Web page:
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Sebastian Schneeweiss
Associate Professor of Medicine and Epidemiology at Harvard Medical School and Vice Chief of the Division of Pharmacoepidemiology and Pharmacoeconomics of the Dept. of Medicine, Brigham and Women’s Hospital, Brigham and Women’s Hospital, Division of Pharmacoepidemiology and Pharmacoeconomics

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Sebastian Schneeweiss is Associate Professor of Medicine and Epidemiology at Harvard Medical School and Vice Chief of the Division of Pharmacoepidemiology and Pharmacoeconomics of the Dept. of Medicine, Brigham and Women’s Hospital.

He is Principal Investigator of the BWH DEcIDE Research Center on Comparative Effectiveness Research and the DEcIDE Methods Center both funded by AHRQ and Director of the Harvard-Brigham Drug Safety Research Center funded by FDA/CDER. His research is funded by multiple NIH grants and focuses on the comparative effectiveness and safety of biopharmaceuticals and analytic methods to improve the validity of epidemiologic studies using complex healthcare databases particularly for newly marketed medical products. His work is published in high-ranking journals and was featured in Discover Magazine.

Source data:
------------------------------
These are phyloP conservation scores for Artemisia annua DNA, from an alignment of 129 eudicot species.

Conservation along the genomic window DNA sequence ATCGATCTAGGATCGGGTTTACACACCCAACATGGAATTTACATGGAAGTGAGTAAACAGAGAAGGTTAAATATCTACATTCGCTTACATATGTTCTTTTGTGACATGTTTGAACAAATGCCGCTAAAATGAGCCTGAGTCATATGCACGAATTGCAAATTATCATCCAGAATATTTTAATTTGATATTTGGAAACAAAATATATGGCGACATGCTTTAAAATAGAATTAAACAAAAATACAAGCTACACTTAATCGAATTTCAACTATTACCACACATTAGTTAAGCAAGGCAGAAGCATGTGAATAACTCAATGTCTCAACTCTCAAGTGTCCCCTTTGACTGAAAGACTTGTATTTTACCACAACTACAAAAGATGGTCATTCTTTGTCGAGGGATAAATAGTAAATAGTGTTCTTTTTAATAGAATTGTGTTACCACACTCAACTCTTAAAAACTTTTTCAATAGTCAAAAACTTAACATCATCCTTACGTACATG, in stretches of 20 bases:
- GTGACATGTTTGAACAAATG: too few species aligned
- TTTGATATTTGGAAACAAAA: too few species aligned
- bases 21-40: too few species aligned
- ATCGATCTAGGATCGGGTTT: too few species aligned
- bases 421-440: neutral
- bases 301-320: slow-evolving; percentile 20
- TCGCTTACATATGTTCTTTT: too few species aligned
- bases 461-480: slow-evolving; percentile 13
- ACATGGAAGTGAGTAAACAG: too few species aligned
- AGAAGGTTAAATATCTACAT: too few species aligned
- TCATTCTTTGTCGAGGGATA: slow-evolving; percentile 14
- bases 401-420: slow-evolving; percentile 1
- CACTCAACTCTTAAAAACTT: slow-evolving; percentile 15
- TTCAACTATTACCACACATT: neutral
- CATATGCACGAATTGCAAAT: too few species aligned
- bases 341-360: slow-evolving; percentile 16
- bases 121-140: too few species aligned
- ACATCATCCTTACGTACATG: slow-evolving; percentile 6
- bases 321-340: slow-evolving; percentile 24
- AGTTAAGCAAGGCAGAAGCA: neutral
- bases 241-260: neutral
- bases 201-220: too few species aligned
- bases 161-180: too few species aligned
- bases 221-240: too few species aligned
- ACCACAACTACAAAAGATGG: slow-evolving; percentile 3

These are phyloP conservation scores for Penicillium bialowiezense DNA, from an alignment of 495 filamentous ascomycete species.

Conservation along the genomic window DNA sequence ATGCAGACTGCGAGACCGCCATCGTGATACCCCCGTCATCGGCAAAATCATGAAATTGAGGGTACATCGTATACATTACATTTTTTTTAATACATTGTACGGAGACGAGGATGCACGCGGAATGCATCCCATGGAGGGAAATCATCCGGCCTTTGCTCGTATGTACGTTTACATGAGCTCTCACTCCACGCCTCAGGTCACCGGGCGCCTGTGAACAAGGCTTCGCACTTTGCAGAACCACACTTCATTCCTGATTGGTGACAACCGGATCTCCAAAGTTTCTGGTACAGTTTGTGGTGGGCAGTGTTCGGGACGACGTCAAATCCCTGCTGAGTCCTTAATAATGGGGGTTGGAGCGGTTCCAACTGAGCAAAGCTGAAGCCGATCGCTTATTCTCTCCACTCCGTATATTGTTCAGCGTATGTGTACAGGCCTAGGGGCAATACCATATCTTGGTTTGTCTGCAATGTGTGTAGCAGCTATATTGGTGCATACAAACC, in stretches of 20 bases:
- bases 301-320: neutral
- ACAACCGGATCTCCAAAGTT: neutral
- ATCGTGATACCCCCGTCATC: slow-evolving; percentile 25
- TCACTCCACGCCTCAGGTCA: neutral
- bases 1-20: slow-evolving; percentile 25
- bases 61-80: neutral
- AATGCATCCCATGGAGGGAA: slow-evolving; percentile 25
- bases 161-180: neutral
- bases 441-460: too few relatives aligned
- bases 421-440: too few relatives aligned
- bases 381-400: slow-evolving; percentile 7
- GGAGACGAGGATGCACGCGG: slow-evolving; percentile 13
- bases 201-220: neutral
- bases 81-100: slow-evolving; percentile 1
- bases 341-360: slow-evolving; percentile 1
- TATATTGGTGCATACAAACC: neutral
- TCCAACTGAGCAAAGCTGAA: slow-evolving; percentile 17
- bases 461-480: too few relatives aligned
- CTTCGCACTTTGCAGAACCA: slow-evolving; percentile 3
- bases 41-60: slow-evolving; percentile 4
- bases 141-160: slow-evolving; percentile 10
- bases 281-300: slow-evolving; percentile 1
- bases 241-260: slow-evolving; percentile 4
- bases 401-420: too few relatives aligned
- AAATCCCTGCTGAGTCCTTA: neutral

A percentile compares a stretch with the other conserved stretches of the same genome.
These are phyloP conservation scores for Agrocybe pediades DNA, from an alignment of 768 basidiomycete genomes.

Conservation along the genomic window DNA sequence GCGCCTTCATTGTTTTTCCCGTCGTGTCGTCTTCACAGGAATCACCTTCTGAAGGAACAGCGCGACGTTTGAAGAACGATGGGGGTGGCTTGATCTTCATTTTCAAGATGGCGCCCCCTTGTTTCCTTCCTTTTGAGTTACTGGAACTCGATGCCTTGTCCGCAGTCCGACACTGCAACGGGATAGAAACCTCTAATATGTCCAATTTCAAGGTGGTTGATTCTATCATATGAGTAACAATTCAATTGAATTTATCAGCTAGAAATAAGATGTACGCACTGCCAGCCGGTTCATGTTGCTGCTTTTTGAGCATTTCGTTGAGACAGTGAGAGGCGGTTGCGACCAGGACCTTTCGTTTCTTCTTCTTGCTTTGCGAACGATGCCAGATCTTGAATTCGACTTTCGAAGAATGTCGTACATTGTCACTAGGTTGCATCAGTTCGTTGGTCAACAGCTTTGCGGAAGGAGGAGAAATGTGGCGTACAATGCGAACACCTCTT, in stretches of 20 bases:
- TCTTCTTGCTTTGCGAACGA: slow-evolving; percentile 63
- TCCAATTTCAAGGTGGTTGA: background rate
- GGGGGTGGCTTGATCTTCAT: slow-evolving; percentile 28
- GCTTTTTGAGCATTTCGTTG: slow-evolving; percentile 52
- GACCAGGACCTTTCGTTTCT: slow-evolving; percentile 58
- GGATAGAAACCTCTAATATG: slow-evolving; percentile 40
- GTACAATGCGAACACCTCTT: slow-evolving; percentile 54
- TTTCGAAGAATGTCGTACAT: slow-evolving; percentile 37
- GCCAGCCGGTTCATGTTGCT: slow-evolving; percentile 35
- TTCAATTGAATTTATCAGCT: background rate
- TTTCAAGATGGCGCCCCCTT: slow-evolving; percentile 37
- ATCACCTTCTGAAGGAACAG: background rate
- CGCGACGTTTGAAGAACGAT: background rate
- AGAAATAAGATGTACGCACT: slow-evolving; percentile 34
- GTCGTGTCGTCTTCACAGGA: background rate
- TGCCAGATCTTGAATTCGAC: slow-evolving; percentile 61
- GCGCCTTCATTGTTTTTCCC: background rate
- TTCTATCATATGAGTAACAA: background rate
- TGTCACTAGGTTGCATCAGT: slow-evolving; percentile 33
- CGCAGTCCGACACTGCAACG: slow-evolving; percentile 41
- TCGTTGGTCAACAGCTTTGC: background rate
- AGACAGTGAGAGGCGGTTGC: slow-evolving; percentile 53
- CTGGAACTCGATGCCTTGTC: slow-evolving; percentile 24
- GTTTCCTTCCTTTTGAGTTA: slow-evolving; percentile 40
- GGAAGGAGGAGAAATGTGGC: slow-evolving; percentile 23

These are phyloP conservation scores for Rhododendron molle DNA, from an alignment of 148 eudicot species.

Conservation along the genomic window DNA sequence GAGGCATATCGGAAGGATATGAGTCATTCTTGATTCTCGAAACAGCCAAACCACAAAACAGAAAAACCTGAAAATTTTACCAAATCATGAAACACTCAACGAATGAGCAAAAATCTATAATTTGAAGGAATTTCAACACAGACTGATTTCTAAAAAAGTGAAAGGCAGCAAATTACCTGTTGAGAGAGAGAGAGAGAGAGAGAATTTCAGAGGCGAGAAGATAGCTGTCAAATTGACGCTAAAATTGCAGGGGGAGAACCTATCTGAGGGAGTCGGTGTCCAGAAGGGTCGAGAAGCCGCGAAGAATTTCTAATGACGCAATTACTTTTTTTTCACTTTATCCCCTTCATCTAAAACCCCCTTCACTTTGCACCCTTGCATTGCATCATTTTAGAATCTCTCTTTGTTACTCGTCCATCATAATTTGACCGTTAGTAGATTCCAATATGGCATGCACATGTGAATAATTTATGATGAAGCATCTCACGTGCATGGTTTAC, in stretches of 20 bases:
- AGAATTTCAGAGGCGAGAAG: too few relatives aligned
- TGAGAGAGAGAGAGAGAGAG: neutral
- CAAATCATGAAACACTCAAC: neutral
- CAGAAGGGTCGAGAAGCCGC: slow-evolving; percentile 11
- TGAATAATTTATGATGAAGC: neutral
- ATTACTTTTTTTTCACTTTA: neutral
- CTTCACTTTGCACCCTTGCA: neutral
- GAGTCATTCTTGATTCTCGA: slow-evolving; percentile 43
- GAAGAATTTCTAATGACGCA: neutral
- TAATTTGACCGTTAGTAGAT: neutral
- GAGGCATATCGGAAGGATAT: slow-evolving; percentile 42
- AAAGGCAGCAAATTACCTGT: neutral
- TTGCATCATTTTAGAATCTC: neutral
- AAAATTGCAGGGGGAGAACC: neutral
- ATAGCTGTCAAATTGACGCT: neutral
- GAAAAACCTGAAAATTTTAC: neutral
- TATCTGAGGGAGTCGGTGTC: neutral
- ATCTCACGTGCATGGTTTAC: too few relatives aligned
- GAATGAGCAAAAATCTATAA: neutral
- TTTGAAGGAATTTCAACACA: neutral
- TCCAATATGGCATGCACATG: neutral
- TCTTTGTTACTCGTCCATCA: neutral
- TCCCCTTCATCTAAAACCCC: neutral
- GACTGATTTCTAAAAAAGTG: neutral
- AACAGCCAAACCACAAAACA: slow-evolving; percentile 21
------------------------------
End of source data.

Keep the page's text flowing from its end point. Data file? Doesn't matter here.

Dr. Schneeweiss is Past President of the International Society for Pharmacoepidemiology and is Fellow of the American College of Epidemiology, the American College of Clinical Pharmacology, and the International Society for Pharmacoepidemiology. He is voting consultant to the FDA Drug Safety and Risk Management Advisory Committee and member of the Methods Committee of the Patient Centered Outcomes Research Institute.

He received his medical training at the University of Munich Medical School and his doctoral degree in Pharmacoepidemiology from Harvard.

Sessions

Precision Medicine Salon H-K
Sebastian Schneeweiss (Brigham and Women’s Hospital, Division of Pharmacoepidemiology and Pharmacoeconomics )
Average rating: ****.
(4.00, 1 rating)
Dr. Sebastian Schneeweiss, Harvard Medical School and Brigham and Women’s Hospital, will discuss how analytic capabilities for big data, based on principles of causal inference, are currently being used in his organization to make a big impact in drug safety and effectiveness. He is also Co-chair of the FDA’s Mini-Sentinel methods program, a post-market medical product safety assessment program. Read more.

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